Subject | Re: reorganise id's (OT) |
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Author | Adam |

Post date | 2006-05-15T23:54:23Z |

> this may seem like a stupid question but when i declare a table fieldNot at all stupid, probably the most on topic question in this thread

> in firebird as an integer, what is it internally by default? 64 or 32

> bits? if 32 bits, how do i change that to 64 bits?

so far ;)

Integer means 32 bit signed whole number.

BigInt means 64 bit signed whole number.

Generators return a BigInt, which will obviously cause an overflow if

you assign it to an integer Field when it has a value bigger than that

which would fit.

As far as integers (32 bit) go, you have

2^32 potential values, (2^31)ish are greater than 0.

This means the largest number you can store in a 32 bit integer field

is 2147483647. As someone has already pointed out, in a high volume

database, this will be a limitation in some systems. The common

misconception is that 64 bit is twice as big as a 32 bit integer. A 33

bit integer (if it existed) would be twice as big as a 32 bit integer,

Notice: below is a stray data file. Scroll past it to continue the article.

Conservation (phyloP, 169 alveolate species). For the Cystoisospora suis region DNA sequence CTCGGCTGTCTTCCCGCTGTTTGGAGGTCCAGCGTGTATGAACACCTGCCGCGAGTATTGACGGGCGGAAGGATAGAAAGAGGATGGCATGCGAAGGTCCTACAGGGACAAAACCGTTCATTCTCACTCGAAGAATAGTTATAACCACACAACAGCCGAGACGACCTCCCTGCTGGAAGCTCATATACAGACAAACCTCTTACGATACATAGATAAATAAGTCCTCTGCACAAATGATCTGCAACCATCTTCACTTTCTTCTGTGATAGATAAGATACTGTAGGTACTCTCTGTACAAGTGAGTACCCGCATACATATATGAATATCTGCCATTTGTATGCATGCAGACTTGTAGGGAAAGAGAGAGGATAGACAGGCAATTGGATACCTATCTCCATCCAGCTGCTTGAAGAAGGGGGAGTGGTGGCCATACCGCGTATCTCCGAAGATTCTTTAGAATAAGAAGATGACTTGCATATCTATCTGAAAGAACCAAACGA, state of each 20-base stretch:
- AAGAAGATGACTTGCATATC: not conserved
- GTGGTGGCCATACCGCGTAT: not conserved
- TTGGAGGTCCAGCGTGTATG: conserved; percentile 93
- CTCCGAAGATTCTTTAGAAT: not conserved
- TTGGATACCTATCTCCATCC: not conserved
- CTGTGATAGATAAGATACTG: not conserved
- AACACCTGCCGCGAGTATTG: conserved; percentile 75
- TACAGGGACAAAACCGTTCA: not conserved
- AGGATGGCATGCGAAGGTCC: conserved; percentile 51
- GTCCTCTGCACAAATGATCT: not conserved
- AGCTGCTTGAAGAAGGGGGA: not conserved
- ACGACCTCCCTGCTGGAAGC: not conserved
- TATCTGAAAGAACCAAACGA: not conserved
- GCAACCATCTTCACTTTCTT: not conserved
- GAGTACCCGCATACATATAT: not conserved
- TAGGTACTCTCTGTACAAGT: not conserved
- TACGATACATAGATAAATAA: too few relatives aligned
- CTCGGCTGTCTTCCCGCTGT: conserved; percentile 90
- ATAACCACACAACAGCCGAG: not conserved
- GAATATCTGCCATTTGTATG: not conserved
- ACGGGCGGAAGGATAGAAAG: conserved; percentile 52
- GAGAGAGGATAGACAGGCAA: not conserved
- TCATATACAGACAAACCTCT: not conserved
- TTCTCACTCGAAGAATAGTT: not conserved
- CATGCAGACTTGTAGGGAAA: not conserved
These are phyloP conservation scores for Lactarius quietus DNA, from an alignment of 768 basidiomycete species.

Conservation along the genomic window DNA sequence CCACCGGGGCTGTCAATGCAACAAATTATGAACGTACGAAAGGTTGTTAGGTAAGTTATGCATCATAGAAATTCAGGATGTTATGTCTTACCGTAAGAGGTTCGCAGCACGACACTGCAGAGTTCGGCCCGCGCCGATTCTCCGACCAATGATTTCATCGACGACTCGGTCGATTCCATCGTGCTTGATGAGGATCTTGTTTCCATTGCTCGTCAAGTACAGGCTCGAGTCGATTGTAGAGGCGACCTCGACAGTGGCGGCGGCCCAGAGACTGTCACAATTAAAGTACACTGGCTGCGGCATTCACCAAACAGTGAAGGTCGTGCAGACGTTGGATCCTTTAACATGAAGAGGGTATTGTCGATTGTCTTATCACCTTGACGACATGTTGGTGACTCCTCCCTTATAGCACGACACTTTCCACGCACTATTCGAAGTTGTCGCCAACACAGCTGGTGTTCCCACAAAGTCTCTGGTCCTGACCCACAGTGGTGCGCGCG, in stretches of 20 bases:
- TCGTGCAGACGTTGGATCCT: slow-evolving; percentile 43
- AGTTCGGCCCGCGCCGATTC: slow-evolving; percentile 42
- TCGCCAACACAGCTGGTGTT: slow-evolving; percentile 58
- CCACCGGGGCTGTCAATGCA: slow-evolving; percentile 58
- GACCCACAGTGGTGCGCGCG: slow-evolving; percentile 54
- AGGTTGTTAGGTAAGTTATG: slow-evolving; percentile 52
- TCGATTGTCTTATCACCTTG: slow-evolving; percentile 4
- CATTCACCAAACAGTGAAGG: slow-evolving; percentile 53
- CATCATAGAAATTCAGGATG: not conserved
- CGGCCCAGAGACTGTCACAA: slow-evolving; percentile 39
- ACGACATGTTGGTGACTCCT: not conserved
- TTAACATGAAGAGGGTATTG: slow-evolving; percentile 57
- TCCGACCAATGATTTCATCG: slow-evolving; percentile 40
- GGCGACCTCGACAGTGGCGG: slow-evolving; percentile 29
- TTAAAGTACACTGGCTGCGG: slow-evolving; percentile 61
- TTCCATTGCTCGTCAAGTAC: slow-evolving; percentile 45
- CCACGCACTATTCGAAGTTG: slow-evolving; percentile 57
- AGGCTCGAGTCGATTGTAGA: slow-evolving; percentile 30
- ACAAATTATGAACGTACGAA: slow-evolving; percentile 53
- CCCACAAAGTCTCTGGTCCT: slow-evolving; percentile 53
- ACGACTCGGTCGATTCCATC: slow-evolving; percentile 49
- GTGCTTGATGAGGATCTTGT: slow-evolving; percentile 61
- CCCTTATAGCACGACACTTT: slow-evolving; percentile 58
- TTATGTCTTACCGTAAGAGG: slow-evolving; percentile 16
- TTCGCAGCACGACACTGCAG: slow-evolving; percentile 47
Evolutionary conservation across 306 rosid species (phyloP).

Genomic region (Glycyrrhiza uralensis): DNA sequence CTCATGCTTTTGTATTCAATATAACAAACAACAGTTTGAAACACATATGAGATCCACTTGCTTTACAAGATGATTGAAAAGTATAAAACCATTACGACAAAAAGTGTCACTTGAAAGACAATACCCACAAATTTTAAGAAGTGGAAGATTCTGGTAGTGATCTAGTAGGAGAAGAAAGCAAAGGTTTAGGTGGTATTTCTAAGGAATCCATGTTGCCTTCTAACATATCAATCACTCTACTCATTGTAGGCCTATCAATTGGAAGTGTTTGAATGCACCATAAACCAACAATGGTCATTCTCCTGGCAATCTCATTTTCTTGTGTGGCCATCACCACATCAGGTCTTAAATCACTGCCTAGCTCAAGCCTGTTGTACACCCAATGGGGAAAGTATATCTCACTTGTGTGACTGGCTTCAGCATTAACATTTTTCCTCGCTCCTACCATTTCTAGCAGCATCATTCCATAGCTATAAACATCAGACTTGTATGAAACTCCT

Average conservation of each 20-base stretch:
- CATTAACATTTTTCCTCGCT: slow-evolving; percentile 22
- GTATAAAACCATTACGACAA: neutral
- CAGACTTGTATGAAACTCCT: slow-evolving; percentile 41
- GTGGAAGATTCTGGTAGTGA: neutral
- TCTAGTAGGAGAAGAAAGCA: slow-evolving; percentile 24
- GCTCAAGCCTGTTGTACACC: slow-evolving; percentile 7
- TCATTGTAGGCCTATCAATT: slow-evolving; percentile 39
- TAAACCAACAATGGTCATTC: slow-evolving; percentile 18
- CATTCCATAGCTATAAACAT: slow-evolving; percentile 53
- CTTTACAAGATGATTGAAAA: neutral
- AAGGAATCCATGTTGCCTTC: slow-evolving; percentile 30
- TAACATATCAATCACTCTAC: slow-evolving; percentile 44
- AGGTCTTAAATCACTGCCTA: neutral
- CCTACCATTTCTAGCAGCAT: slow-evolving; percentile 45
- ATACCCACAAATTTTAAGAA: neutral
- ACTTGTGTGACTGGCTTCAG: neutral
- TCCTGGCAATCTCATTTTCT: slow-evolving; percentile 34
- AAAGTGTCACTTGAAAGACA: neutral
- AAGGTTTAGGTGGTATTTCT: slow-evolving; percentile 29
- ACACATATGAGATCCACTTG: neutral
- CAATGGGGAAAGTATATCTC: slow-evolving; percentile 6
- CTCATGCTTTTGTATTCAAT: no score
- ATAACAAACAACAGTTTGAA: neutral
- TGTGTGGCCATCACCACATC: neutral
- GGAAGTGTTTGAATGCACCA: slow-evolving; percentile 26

and a 34 bit integer would be twice as big (as the 33 bit integer).

A 64 bit signed integer can store numbers between

-9223372036854775808 and 9223372036854775807

If you dish out, lets choose a big number, 100,000 per second (anyone

have hardware that could cope with that load), you would have about 3

million years to come up with a new solution. I will remind you at

this point, that each field must be by definition 8 bytes (at least,

you have null flags etc to consider as well). Lets put some context.

If you simply had a table with a BigInt field and no other fields, and

assuming that there was no record overhead (which there is), and you

managed to insert a record for every possible BigInt, you would need a

database that was around 7 million Terabytes.

NTFS has a limit of 256 Terabytes, and Firebird has several limits

that you will hit well and truly before this one. So I am not worried

about running out of generated values.

Adam